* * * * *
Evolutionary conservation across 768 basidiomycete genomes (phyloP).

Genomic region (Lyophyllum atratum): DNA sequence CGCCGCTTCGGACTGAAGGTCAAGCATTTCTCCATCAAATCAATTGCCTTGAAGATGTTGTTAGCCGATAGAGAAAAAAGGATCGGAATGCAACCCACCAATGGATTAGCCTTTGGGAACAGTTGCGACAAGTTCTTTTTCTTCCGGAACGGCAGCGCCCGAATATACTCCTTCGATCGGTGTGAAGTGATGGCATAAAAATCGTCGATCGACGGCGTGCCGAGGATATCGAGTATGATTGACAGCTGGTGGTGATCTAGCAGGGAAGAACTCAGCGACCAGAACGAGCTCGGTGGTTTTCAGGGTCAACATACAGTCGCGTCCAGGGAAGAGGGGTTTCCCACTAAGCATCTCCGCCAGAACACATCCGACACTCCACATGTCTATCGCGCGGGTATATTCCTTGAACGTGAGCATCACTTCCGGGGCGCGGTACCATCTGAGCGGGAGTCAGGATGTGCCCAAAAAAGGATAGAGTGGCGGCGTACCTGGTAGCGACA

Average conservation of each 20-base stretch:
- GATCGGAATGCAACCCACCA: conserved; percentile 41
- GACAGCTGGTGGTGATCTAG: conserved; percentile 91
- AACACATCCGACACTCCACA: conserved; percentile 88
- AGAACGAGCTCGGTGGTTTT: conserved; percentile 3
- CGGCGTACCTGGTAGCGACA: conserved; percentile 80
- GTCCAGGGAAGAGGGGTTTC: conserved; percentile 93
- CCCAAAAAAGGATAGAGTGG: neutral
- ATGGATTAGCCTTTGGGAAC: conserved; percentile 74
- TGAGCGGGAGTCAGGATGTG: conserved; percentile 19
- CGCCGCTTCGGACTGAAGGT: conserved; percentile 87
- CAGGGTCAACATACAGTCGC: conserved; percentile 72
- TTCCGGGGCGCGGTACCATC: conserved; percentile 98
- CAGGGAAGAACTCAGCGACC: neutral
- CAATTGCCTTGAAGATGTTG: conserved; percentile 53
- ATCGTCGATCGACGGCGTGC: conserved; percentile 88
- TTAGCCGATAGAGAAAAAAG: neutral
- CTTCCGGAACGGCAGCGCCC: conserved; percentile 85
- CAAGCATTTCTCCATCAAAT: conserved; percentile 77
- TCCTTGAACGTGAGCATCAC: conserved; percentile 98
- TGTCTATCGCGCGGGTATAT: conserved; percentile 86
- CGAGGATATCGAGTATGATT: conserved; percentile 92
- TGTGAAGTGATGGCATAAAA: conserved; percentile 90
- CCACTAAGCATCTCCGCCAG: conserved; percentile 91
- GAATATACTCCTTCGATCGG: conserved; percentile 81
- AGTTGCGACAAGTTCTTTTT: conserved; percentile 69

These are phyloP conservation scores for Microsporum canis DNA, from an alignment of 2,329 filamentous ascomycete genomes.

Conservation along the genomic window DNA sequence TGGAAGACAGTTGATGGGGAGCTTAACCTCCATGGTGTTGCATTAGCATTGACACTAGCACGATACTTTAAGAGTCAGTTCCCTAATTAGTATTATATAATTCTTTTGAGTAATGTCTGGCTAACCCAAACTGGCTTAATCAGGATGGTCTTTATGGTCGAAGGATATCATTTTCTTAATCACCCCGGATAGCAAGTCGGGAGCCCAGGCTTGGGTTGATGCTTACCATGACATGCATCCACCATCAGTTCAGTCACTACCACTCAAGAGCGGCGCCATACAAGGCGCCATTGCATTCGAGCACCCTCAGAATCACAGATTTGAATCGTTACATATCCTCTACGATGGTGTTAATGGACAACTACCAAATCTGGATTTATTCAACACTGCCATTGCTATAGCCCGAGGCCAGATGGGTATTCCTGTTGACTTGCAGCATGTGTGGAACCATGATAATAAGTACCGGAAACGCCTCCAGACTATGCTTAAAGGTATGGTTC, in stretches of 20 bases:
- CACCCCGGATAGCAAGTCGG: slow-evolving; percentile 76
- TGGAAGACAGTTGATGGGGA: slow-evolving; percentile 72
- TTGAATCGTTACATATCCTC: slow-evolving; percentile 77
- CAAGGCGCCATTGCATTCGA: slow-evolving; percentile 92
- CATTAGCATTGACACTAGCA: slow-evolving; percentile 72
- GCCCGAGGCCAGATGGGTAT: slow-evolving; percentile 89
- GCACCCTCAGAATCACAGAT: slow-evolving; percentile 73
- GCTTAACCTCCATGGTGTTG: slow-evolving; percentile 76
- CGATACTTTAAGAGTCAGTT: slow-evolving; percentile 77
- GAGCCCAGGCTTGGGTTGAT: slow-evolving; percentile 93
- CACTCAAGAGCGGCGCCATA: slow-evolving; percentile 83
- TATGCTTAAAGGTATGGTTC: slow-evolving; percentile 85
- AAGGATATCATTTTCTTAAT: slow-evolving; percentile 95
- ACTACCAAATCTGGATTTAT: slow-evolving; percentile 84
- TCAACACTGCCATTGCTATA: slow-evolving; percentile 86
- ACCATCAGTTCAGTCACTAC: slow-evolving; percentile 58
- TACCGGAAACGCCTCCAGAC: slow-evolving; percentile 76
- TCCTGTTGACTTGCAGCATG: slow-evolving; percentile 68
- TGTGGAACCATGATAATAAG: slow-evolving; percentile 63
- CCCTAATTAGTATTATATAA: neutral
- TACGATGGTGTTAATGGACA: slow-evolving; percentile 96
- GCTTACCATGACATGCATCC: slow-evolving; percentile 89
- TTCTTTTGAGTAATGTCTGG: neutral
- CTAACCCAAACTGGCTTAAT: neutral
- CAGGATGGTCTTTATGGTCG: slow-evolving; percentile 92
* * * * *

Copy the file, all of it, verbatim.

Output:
Evolutionary conservation across 768 basidiomycete genomes (phyloP).

Genomic region (Lyophyllum atratum): DNA sequence CGCCGCTTCGGACTGAAGGTCAAGCATTTCTCCATCAAATCAATTGCCTTGAAGATGTTGTTAGCCGATAGAGAAAAAAGGATCGGAATGCAACCCACCAATGGATTAGCCTTTGGGAACAGTTGCGACAAGTTCTTTTTCTTCCGGAACGGCAGCGCCCGAATATACTCCTTCGATCGGTGTGAAGTGATGGCATAAAAATCGTCGATCGACGGCGTGCCGAGGATATCGAGTATGATTGACAGCTGGTGGTGATCTAGCAGGGAAGAACTCAGCGACCAGAACGAGCTCGGTGGTTTTCAGGGTCAACATACAGTCGCGTCCAGGGAAGAGGGGTTTCCCACTAAGCATCTCCGCCAGAACACATCCGACACTCCACATGTCTATCGCGCGGGTATATTCCTTGAACGTGAGCATCACTTCCGGGGCGCGGTACCATCTGAGCGGGAGTCAGGATGTGCCCAAAAAAGGATAGAGTGGCGGCGTACCTGGTAGCGACA

Average conservation of each 20-base stretch:
- GATCGGAATGCAACCCACCA: conserved; percentile 41
- GACAGCTGGTGGTGATCTAG: conserved; percentile 91
- AACACATCCGACACTCCACA: conserved; percentile 88
- AGAACGAGCTCGGTGGTTTT: conserved; percentile 3
- CGGCGTACCTGGTAGCGACA: conserved; percentile 80
- GTCCAGGGAAGAGGGGTTTC: conserved; percentile 93
- CCCAAAAAAGGATAGAGTGG: neutral
- ATGGATTAGCCTTTGGGAAC: conserved; percentile 74
- TGAGCGGGAGTCAGGATGTG: conserved; percentile 19
- CGCCGCTTCGGACTGAAGGT: conserved; percentile 87
- CAGGGTCAACATACAGTCGC: conserved; percentile 72
- TTCCGGGGCGCGGTACCATC: conserved; percentile 98
- CAGGGAAGAACTCAGCGACC: neutral
- CAATTGCCTTGAAGATGTTG: conserved; percentile 53
- ATCGTCGATCGACGGCGTGC: conserved; percentile 88
- TTAGCCGATAGAGAAAAAAG: neutral
- CTTCCGGAACGGCAGCGCCC: conserved; percentile 85
- CAAGCATTTCTCCATCAAAT: conserved; percentile 77
- TCCTTGAACGTGAGCATCAC: conserved; percentile 98
- TGTCTATCGCGCGGGTATAT: conserved; percentile 86
- CGAGGATATCGAGTATGATT: conserved; percentile 92
- TGTGAAGTGATGGCATAAAA: conserved; percentile 90
- CCACTAAGCATCTCCGCCAG: conserved; percentile 91
- GAATATACTCCTTCGATCGG: conserved; percentile 81
- AGTTGCGACAAGTTCTTTTT: conserved; percentile 69

These are phyloP conservation scores for Microsporum canis DNA, from an alignment of 2,329 filamentous ascomycete genomes.

Conservation along the genomic window DNA sequence TGGAAGACAGTTGATGGGGAGCTTAACCTCCATGGTGTTGCATTAGCATTGACACTAGCACGATACTTTAAGAGTCAGTTCCCTAATTAGTATTATATAATTCTTTTGAGTAATGTCTGGCTAACCCAAACTGGCTTAATCAGGATGGTCTTTATGGTCGAAGGATATCATTTTCTTAATCACCCCGGATAGCAAGTCGGGAGCCCAGGCTTGGGTTGATGCTTACCATGACATGCATCCACCATCAGTTCAGTCACTACCACTCAAGAGCGGCGCCATACAAGGCGCCATTGCATTCGAGCACCCTCAGAATCACAGATTTGAATCGTTACATATCCTCTACGATGGTGTTAATGGACAACTACCAAATCTGGATTTATTCAACACTGCCATTGCTATAGCCCGAGGCCAGATGGGTATTCCTGTTGACTTGCAGCATGTGTGGAACCATGATAATAAGTACCGGAAACGCCTCCAGACTATGCTTAAAGGTATGGTTC, in stretches of 20 bases:
- CACCCCGGATAGCAAGTCGG: slow-evolving; percentile 76
- TGGAAGACAGTTGATGGGGA: slow-evolving; percentile 72
- TTGAATCGTTACATATCCTC: slow-evolving; percentile 77
- CAAGGCGCCATTGCATTCGA: slow-evolving; percentile 92
- CATTAGCATTGACACTAGCA: slow-evolving; percentile 72
- GCCCGAGGCCAGATGGGTAT: slow-evolving; percentile 89
- GCACCCTCAGAATCACAGAT: slow-evolving; percentile 73
- GCTTAACCTCCATGGTGTTG: slow-evolving; percentile 76
- CGATACTTTAAGAGTCAGTT: slow-evolving; percentile 77
- GAGCCCAGGCTTGGGTTGAT: slow-evolving; percentile 93
- CACTCAAGAGCGGCGCCATA: slow-evolving; percentile 83
- TATGCTTAAAGGTATGGTTC: slow-evolving; percentile 85
- AAGGATATCATTTTCTTAAT: slow-evolving; percentile 95
- ACTACCAAATCTGGATTTAT: slow-evolving; percentile 84
- TCAACACTGCCATTGCTATA: slow-evolving; percentile 86
- ACCATCAGTTCAGTCACTAC: slow-evolving; percentile 58
- TACCGGAAACGCCTCCAGAC: slow-evolving; percentile 76
- TCCTGTTGACTTGCAGCATG: slow-evolving; percentile 68
- TGTGGAACCATGATAATAAG: slow-evolving; percentile 63
- CCCTAATTAGTATTATATAA: neutral
- TACGATGGTGTTAATGGACA: slow-evolving; percentile 96
- GCTTACCATGACATGCATCC: slow-evolving; percentile 89
- TTCTTTTGAGTAATGTCTGG: neutral
- CTAACCCAAACTGGCTTAAT: neutral
- CAGGATGGTCTTTATGGTCG: slow-evolving; percentile 92